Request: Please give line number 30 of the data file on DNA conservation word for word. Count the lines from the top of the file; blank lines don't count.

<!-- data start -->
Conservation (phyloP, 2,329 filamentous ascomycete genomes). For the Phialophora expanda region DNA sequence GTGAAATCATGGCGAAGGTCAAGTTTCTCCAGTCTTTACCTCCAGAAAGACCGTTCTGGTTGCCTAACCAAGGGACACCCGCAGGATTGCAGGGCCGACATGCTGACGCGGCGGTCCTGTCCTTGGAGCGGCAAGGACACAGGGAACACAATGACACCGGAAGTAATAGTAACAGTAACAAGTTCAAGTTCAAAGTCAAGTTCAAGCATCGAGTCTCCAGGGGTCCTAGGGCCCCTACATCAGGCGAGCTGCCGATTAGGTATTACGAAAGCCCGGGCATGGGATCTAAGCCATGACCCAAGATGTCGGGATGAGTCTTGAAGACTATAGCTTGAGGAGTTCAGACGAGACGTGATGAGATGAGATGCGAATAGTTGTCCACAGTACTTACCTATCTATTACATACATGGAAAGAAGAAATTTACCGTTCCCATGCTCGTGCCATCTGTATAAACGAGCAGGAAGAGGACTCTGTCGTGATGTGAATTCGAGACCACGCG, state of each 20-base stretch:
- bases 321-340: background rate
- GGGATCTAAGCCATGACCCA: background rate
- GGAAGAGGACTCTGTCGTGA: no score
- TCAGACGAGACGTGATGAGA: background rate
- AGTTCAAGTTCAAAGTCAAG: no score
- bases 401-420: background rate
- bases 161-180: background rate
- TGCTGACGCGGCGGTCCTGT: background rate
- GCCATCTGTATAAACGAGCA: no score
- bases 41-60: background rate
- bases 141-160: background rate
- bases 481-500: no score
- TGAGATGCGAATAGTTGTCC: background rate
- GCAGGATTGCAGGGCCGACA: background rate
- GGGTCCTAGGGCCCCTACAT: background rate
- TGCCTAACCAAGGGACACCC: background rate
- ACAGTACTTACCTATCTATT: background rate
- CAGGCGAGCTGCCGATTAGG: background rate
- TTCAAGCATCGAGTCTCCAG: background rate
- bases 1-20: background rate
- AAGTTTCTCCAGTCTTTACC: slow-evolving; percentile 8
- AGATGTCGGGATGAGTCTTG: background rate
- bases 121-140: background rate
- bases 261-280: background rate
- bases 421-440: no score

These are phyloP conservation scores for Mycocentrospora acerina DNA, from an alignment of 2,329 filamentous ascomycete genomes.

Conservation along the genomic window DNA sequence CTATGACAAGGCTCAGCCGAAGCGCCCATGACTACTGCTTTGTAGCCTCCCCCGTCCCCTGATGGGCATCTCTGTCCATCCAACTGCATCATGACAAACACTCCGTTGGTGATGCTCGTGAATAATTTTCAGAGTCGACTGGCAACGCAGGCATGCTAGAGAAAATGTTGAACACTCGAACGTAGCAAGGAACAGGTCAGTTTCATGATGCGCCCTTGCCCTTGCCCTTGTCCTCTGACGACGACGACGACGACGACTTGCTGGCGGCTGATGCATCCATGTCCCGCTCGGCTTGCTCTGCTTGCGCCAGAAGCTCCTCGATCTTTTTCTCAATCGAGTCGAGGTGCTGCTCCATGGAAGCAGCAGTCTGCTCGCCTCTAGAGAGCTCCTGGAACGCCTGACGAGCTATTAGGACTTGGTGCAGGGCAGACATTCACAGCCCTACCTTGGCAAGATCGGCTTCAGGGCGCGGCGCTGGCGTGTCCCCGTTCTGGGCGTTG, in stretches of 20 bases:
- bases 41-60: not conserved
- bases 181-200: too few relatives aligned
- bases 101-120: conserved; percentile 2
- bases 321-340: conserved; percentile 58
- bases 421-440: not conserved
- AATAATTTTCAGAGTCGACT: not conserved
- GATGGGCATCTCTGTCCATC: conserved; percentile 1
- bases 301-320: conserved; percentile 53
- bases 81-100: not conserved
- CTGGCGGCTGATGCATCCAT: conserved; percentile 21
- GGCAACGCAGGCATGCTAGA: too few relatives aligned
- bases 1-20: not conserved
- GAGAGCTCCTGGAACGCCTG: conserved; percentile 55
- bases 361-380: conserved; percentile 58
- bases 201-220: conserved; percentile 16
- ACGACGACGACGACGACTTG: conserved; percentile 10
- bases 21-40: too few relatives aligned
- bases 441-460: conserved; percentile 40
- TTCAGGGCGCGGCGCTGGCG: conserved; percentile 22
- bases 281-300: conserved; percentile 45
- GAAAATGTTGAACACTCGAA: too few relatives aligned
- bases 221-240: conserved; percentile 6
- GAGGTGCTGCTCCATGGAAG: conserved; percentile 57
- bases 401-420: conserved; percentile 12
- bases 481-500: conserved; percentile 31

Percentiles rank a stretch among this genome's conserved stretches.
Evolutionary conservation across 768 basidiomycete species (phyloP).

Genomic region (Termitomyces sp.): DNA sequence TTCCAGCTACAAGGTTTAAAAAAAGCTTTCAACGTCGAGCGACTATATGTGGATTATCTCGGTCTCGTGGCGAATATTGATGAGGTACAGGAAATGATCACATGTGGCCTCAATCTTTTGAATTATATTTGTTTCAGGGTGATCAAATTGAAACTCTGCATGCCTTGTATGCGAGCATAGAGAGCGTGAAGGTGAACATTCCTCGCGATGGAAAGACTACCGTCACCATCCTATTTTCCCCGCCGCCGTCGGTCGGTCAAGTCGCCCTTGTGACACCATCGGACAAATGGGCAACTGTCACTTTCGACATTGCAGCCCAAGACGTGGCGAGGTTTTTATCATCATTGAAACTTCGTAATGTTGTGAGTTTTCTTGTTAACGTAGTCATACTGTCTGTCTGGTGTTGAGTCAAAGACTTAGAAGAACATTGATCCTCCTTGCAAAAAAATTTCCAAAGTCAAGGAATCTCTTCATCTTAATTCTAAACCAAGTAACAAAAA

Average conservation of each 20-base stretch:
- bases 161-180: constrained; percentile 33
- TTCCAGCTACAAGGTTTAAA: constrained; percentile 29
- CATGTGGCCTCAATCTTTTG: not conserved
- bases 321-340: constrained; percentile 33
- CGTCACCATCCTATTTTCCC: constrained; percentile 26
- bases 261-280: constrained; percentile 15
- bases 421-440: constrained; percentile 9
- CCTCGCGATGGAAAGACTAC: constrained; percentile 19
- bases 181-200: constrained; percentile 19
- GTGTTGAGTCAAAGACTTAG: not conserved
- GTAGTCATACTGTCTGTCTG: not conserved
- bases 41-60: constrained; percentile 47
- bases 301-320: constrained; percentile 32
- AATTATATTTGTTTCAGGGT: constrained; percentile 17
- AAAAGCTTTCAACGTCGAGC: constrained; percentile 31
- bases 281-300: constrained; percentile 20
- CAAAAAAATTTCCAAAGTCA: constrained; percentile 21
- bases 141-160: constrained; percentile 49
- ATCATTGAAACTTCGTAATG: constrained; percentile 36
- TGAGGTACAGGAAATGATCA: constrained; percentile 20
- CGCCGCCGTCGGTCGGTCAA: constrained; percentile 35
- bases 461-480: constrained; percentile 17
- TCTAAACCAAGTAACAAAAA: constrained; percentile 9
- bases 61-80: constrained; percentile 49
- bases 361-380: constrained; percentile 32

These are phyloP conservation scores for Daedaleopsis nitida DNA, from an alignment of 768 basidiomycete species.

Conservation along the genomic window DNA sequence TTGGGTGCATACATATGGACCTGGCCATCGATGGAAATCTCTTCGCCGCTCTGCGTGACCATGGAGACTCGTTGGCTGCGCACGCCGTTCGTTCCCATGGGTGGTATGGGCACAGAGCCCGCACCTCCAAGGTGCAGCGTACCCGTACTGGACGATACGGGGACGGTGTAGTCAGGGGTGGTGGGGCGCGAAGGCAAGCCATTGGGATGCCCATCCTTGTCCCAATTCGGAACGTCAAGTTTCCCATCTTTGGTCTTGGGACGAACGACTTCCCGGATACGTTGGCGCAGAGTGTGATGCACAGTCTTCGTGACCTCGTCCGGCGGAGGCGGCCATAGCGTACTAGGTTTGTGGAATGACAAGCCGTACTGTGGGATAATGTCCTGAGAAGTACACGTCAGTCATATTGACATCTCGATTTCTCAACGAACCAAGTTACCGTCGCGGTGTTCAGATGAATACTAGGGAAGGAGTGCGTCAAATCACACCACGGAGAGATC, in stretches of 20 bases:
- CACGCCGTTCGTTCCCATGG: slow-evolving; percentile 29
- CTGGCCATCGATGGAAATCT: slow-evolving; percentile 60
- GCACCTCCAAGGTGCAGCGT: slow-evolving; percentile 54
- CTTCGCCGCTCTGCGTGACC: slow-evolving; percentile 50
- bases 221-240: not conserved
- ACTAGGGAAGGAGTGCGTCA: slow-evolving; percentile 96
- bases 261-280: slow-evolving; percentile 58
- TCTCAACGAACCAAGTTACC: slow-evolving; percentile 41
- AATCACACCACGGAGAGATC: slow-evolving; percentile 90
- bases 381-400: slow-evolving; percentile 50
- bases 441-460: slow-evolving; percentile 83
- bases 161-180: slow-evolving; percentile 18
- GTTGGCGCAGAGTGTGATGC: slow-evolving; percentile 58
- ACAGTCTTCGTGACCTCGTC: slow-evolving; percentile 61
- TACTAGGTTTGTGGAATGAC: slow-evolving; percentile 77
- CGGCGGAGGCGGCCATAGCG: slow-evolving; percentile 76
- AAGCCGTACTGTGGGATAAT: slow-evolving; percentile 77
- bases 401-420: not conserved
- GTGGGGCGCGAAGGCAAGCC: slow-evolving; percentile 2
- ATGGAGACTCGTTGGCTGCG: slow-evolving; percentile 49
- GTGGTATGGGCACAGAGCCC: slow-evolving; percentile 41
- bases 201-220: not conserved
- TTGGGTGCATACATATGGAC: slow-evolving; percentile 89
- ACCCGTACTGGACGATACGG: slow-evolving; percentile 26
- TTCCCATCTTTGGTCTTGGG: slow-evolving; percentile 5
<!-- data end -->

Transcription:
- bases 181-200: too few relatives aligned